- 30/10/2023 - 31/10/2023
- 14.00 - 19.00 h CET (9.00 - 14.00 h EDT)
While extensive research exists on the environment and cancer, a comprehensive summary of evidence, successes, bottlenecks, and future directions is lacking. Our online workshop aims to fill this void, addressing rapidly evolving research methods and giving an in-depth exploration of the intricate interconnections between the environment, climate, and cancer.
Join us as we delve into the latest research on non-occupational environmental factors and their potential impact on cancer development. Discover the complex relationship between climate change and cancer risk, an area that demands further investigation.
The event is free of charge, but registration is required. The workshop will include invited talks by international experts (see Programme), ample time for discussion and synthesis, and is also linked to a special Satellite Session on research by early career scientists on 27 October, co-organised by by ISEE's CAPE committee.
Explore the Impact of Environmental Exposures on Cancer Development
Scientific investigations have uncovered compelling evidence linking various environmental factors to an increased risk of cancer. From outdoor and indoor air pollution to substances like tobacco smoke, asbestos, benzene, UV radiation, ionizing radiation, chemicals, pesticides, and water contaminants—our experts will shed light on these critical connections.
We will also delve into the significant role played by individual susceptibility and the complex interplay between genetic and environmental factors in determining cancer risk. Gain valuable insights into how these factors interact and influence the development of cancer.
Evaluating the Complex Relationship between Climate Change and Cancer Risk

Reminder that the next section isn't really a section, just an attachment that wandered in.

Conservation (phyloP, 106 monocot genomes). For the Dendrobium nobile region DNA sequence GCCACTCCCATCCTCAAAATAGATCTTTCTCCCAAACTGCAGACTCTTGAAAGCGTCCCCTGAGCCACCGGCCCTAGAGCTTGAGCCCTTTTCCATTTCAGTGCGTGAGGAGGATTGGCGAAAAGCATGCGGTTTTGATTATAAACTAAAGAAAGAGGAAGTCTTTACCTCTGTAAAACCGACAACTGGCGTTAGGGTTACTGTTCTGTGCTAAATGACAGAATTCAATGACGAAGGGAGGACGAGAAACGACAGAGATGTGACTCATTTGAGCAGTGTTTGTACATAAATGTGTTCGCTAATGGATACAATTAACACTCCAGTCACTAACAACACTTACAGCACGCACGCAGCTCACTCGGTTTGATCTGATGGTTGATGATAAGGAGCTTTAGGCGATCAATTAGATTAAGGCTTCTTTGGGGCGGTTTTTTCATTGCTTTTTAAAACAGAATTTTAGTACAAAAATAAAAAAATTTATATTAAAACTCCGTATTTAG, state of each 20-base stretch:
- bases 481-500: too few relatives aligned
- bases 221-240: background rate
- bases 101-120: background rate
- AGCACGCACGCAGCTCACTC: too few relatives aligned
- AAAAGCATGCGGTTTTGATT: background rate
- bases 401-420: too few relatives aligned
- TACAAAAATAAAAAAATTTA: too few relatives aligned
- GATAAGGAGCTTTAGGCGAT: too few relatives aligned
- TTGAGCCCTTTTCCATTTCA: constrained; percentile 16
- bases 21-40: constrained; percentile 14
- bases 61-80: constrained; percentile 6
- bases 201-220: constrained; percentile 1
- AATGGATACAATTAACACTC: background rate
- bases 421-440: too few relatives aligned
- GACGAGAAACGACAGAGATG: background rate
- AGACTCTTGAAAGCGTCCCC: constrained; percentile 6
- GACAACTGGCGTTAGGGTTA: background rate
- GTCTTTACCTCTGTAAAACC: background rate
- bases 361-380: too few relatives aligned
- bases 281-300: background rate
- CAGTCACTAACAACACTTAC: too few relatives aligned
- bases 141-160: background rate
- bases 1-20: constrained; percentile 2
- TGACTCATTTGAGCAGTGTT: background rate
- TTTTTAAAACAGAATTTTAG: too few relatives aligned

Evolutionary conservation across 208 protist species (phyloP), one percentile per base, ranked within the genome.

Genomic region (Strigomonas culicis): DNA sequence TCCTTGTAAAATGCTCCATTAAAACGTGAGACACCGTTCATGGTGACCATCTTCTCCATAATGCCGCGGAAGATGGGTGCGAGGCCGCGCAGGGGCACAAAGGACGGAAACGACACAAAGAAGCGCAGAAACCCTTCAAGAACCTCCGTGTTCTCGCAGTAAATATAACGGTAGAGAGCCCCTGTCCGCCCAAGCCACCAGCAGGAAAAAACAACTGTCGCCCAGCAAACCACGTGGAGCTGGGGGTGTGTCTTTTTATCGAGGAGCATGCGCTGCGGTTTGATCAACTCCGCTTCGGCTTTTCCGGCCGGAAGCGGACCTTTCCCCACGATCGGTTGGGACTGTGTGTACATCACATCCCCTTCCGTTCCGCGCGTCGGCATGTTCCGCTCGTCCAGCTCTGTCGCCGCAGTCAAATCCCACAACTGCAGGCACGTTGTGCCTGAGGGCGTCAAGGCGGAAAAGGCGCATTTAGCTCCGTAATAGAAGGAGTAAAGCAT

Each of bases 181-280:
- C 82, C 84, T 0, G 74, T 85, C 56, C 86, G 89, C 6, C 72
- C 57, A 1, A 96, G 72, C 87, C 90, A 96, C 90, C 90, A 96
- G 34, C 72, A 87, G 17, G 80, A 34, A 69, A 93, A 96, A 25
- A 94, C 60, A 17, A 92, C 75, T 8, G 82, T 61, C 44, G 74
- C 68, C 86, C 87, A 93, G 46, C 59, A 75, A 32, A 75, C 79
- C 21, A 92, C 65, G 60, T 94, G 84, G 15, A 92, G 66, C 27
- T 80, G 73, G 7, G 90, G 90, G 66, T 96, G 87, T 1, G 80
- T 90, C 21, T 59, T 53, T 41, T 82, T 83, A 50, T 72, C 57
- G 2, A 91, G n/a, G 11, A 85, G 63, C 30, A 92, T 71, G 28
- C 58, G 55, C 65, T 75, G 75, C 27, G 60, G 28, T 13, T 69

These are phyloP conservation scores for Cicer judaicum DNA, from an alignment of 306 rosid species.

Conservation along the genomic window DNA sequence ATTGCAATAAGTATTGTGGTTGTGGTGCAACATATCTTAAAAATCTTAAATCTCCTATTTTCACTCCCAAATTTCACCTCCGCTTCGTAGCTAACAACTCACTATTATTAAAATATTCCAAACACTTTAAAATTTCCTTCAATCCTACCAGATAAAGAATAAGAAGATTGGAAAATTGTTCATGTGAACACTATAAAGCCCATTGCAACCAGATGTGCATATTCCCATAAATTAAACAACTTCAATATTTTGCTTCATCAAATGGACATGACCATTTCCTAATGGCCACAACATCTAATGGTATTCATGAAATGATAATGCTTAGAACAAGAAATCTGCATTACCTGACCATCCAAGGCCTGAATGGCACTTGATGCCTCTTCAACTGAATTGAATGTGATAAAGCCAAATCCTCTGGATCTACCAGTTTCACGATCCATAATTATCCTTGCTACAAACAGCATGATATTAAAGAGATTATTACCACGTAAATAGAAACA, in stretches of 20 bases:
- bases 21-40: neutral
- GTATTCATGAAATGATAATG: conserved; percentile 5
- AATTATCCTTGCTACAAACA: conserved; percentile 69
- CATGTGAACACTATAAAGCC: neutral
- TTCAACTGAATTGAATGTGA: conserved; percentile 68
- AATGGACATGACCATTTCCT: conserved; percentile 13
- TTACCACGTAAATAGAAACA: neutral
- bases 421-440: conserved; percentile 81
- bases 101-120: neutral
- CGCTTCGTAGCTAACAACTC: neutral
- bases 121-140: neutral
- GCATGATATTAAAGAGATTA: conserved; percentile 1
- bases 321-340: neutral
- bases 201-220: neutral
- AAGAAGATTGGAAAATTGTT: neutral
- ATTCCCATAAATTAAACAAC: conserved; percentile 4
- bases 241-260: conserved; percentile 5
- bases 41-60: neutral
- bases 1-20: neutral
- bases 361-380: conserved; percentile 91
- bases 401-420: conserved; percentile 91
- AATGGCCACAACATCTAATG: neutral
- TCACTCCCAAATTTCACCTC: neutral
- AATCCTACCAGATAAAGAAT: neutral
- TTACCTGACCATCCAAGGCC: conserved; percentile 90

While climate change has become a global concern, its impact on cancer risk remains inadequately evaluated. Our workshop aims to fill the gaps in current knowledge. Join us and explore the intricate relationship between climate change and cancer as we discuss the exacerbation of air pollution, extreme temperatures, changing patterns of infectious diseases, altered food production and diet, shifts in the distribution and transport of chemical pollutants, and the impact of extreme events on healthcare provision.
Uncover New Insights and Future Research Directions
Our event aims to comprehensively evaluate the primary areas of research concerning environmental factors, climate, and cancer. Participate in stimulating discussions, gain valuable insights, and identify future research directions.
Join the Leading Experts in Cancer Research
Engage with renowned experts in the field of cancer research, benefiting from their knowledge and expertise as they share their latest findings and perspectives. Expand your professional network and contribute to advancements in this crucial area of study. This collaborative environment encourages interdisciplinary collaborations and networking opportunities among participants.
Be prepared for an enriching experience, featuring invigorating talks by international experts, ample time for discussion and synthesis, and a special session on research by early career scientists, co-organized by ISEE's CAPE committee. As a culmination of this event, we will produce a comprehensive report summarizing key findings and recommendations.
Information on the participating panelists is available here.
Don't miss the opportunity to register for this impactful event, where we will explore the intricate connections between environmental exposures, climate change, and cancer risk. View the full programme.
Together, we will uncover new perspectives and pave the way for advancements in this crucial area of study.
- Manolis Kogevinas, ISGlobal, Barcelona, Spain
- Nicole Deziel, Yale University School of Public Health, Connecticut, United States
- Rena Jones, National Cancer Institute, Maryland, United States
- Robert Barouki, Universite Paris Cité, Inserm, Paris, France
- Mary Schubauer-Berigan, International Agency for Research on Cancer, Lyon, France
This workshop is supported by grant CEX2018-000806-S funded by MCIN/AEI/ 10.13039/501100011033